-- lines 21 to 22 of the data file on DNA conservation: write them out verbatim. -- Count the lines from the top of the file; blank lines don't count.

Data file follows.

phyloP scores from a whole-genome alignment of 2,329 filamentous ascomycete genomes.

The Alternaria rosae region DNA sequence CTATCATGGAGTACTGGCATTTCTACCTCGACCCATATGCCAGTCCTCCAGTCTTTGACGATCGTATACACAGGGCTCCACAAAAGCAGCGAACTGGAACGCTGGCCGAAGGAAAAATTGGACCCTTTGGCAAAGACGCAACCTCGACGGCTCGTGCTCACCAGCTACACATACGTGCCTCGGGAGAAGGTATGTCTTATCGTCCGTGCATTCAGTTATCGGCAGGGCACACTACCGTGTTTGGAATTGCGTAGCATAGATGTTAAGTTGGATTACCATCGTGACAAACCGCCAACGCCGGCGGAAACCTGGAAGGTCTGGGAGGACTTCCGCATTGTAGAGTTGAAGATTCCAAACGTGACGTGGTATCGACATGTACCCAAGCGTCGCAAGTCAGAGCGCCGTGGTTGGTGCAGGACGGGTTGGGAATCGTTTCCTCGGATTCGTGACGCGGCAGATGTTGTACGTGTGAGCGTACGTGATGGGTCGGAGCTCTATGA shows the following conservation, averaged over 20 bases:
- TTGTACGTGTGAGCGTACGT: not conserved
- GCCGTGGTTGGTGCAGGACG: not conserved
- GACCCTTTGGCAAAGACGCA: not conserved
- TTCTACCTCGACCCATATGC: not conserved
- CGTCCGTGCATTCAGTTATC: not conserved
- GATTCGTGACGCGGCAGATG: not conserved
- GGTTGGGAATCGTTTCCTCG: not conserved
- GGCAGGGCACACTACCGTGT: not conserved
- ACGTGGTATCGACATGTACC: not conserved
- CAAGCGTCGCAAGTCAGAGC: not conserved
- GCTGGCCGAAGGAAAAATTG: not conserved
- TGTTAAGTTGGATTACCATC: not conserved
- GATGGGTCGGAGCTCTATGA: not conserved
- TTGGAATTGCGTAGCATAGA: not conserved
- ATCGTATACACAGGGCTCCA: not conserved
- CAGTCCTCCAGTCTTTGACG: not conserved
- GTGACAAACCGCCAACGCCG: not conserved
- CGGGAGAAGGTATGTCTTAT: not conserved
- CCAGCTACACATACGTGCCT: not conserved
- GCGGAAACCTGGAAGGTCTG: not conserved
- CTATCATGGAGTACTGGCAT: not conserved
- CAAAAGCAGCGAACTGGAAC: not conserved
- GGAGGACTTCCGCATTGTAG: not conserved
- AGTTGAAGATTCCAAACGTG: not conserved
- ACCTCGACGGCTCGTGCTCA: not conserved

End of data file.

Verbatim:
- CCAGCTACACATACGTGCCT: not conserved
- GCGGAAACCTGGAAGGTCTG: not conserved